End of Year Message: Catholic Donations

December 31, 2010

A lot of readers have been writing to us lately asking about worthwhile Catholic causes they can donate to if they would not like to give to the annual Catholic Appeal at this time.  A good number of people tell us they are getting just plain fed up with the corruption, six-figure salaries, deception, cronyism, and other breaches of trust they are seeing, and just do not trust how the Archdiocese is going to use their money–at least for right now–until they see things change.

If you are looking for great Catholic causes, here are a few suggestions from Boston Catholic Insider. We asked the Cardinal and his cabinet a few days ago via email for their thoughts and suggestions regarding how we should respond to people who want to re-direct their contributions or earmark them for specific causes, and we did not hear back from anyone.  So this is the best list we can offer.  We are pressed for time, so can only list the names and brief descriptions.  All do great work. Visit their websites and you may find an organization you have never heard of that you want to support.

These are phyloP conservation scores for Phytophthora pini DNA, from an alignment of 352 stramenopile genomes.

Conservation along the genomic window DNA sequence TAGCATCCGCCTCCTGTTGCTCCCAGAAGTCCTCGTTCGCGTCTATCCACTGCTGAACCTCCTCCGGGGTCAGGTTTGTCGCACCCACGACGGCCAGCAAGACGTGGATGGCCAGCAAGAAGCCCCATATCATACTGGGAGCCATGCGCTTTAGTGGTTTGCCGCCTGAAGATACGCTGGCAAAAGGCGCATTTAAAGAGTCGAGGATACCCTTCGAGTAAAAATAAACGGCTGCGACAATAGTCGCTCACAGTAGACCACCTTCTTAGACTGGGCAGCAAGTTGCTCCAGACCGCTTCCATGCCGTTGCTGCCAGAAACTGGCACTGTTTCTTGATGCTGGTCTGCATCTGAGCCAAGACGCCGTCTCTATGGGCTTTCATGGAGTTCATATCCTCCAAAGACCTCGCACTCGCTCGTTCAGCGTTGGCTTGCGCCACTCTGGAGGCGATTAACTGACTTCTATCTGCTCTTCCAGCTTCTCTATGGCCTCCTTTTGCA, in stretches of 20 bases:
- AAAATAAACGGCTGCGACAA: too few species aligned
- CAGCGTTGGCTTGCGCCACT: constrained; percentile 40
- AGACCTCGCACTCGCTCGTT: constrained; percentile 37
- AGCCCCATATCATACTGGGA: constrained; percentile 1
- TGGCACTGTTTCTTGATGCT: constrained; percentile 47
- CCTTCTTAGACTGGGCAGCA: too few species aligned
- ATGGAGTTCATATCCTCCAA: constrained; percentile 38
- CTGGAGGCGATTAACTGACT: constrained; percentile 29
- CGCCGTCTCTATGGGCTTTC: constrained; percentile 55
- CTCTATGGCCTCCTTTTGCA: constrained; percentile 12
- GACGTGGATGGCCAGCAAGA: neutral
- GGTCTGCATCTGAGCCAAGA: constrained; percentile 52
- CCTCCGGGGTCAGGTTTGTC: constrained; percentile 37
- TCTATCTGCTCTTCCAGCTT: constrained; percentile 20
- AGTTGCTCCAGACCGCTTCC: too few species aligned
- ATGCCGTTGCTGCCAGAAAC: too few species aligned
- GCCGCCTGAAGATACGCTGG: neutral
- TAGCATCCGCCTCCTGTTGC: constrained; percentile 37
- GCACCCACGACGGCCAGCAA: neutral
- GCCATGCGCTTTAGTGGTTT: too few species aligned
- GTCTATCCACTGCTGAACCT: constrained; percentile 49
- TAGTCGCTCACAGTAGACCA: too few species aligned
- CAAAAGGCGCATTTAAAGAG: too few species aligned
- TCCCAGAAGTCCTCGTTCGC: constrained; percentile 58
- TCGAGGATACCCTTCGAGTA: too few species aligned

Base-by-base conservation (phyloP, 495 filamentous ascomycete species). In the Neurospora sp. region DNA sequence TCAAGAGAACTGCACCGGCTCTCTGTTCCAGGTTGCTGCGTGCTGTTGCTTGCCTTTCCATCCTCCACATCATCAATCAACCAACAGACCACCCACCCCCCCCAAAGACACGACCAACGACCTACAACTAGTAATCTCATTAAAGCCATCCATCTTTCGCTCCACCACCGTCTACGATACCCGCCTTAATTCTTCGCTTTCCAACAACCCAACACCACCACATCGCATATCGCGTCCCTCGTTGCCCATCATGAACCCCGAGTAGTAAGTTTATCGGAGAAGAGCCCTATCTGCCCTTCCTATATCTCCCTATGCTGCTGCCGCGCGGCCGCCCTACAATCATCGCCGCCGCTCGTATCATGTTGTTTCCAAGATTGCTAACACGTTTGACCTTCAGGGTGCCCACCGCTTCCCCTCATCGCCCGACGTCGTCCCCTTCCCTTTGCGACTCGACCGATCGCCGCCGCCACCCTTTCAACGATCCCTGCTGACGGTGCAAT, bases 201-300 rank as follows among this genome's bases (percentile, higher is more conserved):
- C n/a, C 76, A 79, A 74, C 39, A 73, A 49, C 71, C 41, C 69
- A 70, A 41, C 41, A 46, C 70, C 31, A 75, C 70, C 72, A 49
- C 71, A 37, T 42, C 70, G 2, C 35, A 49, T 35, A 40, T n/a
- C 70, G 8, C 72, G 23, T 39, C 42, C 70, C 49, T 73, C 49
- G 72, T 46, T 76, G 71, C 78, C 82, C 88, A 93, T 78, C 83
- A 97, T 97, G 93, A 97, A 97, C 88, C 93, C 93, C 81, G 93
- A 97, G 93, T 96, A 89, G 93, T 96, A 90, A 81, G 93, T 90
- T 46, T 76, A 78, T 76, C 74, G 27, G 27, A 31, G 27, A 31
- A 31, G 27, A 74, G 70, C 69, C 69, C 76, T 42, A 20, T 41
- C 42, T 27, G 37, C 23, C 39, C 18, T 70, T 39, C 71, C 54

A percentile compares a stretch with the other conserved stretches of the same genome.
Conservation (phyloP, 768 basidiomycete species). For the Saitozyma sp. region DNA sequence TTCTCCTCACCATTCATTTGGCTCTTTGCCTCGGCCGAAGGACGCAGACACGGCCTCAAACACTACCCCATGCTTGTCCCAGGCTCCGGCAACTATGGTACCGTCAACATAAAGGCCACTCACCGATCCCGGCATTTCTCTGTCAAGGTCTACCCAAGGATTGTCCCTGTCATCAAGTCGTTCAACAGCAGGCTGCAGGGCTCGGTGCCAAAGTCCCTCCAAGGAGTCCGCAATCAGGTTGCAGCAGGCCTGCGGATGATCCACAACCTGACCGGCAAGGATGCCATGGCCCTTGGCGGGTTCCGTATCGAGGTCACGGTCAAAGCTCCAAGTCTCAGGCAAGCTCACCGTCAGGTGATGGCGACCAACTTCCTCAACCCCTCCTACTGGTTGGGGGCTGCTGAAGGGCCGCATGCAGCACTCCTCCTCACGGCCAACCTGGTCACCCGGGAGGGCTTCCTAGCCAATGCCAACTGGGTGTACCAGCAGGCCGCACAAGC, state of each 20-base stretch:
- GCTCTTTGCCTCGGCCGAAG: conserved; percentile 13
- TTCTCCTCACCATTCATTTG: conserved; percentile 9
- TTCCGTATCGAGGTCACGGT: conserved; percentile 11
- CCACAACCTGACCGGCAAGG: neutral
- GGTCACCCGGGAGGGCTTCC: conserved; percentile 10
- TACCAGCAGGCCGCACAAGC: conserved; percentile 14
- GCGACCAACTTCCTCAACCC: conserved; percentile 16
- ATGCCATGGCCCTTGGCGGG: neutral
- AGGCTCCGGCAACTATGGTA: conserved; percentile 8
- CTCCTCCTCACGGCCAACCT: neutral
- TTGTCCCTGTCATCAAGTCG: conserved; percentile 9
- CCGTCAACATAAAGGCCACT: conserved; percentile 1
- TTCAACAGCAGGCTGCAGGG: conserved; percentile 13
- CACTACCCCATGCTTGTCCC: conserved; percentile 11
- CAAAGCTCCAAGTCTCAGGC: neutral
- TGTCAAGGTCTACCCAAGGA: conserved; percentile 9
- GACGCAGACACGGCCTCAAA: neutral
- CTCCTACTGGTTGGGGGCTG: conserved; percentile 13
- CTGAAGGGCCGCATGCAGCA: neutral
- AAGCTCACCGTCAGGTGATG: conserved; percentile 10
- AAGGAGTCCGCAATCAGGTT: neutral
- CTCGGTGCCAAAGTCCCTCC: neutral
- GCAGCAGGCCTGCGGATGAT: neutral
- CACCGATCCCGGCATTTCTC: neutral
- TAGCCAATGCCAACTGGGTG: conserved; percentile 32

• Your local parish: this is your spiritual home, and they always need your support.
  • St. Johns Seminary: contributions can count towards the Catholic Appeal goal for your parish, but go only to the Seminary, not to Central funds.
  • Daughters of St. Paul: publishing, media, and evangelization
  • Brotherhood of Hope: local community of religious brothers who staffs Catholic campus ministry at Boston University and Northeastern University
  • Sisters of Life: New York-based religious order that promotes the sanctity of life
  • Cor Unum: feeds hundreds of thousands of poor and homeless in the greater Lawrence area; affiliated with St. Patricks in Lawrence
  • St. Francis House: feeds the poor and homeless in Boston
  • Catholic TV (formerly known as Boston Catholic TV): daily Mass for shut-ins, rosary, and a lot more.
  • St. Michaels Media: these are the folks behind RealCatholic TV
  • WQOM (Queen of Mary radio): new Catholic radio station in Boston